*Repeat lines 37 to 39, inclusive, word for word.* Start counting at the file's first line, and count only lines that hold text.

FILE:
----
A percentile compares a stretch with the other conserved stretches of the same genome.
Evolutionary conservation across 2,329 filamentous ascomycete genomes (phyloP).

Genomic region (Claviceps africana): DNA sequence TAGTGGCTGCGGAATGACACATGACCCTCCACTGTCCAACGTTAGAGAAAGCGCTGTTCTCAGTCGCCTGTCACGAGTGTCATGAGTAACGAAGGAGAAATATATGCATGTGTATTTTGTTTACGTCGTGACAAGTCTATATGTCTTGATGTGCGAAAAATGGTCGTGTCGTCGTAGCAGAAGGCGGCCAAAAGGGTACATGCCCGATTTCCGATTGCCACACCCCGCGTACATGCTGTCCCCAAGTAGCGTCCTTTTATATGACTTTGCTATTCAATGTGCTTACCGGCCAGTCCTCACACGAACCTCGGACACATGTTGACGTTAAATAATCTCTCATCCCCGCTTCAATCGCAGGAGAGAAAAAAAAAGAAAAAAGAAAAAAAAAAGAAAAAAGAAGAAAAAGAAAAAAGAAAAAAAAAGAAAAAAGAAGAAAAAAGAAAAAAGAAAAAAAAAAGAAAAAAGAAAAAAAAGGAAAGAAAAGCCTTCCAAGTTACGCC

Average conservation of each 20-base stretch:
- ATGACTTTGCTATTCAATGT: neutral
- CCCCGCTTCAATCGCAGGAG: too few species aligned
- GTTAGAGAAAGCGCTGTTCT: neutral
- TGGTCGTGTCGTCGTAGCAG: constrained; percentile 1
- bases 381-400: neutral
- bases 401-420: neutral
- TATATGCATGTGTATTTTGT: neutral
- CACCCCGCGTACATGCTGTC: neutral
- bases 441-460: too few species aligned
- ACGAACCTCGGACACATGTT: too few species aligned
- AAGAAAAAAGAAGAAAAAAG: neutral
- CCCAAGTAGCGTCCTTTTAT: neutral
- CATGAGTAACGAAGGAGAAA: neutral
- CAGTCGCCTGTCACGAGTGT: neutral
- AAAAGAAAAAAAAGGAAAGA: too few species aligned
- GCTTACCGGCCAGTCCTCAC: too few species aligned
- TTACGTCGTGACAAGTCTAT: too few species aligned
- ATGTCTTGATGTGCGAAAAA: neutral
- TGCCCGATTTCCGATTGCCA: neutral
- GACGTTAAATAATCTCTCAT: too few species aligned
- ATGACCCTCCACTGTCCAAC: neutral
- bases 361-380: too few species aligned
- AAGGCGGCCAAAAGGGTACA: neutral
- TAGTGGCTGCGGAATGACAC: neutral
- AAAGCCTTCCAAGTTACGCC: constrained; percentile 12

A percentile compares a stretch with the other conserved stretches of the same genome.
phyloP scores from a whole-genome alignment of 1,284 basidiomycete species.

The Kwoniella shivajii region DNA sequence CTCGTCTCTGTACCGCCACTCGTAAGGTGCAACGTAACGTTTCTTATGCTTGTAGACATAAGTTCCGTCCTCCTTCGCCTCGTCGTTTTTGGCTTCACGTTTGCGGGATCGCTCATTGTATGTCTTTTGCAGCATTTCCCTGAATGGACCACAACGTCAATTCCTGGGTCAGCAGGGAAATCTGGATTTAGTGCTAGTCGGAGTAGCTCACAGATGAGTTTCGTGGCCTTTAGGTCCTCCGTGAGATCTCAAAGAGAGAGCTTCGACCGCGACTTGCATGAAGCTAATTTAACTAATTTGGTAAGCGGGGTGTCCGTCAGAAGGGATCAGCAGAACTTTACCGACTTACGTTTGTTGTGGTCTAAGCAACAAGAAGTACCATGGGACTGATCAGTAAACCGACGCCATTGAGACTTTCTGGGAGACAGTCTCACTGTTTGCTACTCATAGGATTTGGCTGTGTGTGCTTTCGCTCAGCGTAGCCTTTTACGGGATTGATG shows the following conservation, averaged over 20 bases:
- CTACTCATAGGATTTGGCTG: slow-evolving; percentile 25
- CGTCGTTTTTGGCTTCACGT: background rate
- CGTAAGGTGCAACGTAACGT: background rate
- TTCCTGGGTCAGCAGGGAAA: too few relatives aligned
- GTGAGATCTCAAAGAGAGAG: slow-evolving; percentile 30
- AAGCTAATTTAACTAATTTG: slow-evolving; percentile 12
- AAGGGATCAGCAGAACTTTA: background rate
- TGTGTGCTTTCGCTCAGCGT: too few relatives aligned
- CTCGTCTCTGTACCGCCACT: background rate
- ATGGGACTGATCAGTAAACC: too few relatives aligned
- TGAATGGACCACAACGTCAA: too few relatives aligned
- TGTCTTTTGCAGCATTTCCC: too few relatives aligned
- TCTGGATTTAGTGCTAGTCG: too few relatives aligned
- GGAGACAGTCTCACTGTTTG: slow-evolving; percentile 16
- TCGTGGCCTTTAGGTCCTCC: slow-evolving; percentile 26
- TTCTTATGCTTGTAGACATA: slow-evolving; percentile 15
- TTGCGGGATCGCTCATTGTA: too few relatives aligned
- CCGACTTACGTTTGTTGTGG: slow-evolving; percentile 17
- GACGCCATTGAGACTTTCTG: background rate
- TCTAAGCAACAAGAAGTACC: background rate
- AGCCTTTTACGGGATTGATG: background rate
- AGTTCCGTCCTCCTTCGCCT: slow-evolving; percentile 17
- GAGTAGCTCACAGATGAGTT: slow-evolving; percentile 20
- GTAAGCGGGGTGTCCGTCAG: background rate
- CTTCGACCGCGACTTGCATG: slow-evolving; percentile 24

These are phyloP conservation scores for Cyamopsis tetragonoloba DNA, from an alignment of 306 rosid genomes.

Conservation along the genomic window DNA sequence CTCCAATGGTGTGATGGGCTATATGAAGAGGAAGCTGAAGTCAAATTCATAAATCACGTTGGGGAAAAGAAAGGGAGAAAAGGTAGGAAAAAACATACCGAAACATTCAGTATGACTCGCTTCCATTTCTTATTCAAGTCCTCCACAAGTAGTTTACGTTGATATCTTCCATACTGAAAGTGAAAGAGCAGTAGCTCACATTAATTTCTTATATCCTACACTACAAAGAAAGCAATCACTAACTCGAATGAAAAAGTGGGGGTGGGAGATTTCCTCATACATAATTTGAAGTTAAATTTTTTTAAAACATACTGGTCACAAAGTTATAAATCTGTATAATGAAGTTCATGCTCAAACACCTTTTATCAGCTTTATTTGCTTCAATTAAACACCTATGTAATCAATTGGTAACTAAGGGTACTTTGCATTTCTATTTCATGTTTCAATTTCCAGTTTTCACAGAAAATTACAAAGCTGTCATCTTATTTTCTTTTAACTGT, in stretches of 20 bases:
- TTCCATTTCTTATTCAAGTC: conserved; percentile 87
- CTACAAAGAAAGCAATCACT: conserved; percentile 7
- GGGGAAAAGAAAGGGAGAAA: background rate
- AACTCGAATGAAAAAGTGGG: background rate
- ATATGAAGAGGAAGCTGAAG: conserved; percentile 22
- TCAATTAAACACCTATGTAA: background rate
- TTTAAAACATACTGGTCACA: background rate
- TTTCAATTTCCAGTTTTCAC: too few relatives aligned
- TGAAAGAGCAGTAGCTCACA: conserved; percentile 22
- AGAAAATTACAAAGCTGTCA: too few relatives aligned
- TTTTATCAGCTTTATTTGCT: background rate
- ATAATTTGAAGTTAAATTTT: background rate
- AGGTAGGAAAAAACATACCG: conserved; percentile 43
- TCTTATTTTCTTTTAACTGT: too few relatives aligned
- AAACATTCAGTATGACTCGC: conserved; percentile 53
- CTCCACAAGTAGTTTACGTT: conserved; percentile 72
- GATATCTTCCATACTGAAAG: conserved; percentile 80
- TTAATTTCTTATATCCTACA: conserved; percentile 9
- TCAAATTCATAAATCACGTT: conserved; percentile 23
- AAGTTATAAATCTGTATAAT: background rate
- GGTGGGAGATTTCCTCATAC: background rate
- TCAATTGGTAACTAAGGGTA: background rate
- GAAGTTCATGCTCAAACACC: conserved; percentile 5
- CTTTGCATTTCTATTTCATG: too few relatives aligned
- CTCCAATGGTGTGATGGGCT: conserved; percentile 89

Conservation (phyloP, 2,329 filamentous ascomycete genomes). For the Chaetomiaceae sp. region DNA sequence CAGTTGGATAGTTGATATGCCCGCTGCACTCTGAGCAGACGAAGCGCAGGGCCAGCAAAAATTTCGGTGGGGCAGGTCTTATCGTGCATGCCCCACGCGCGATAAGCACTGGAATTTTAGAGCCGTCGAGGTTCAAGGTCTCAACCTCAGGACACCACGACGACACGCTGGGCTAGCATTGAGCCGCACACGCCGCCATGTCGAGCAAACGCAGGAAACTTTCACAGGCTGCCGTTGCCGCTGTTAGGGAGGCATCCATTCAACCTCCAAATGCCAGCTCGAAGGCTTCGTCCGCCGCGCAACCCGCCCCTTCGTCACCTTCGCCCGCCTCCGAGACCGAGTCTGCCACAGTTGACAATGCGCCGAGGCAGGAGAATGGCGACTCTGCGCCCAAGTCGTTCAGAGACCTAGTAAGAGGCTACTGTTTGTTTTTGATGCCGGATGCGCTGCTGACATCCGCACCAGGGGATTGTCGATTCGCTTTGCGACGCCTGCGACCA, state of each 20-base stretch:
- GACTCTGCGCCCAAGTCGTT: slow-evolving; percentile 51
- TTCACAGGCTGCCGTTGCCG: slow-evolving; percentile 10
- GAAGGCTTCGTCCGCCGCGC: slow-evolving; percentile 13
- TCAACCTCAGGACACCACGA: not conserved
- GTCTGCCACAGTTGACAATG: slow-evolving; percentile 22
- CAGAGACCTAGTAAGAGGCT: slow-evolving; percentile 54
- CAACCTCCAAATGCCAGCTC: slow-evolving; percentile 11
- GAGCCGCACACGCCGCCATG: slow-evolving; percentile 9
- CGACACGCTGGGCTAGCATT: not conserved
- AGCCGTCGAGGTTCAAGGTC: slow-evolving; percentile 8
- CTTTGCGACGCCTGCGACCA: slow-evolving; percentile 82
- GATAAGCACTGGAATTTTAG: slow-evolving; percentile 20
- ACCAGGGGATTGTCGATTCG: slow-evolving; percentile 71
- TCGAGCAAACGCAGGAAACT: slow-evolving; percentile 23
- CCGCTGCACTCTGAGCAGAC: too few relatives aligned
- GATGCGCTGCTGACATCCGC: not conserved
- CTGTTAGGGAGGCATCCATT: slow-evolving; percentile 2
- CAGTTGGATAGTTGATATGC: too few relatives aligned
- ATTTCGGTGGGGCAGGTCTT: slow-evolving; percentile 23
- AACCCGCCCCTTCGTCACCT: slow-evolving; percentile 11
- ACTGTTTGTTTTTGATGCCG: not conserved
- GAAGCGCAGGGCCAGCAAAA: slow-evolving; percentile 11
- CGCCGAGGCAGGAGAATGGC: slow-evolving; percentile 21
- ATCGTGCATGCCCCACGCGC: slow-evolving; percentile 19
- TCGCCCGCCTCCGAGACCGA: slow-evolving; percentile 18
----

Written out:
- GTGAGATCTCAAAGAGAGAG: slow-evolving; percentile 30
- AAGCTAATTTAACTAATTTG: slow-evolving; percentile 12
- AAGGGATCAGCAGAACTTTA: background rate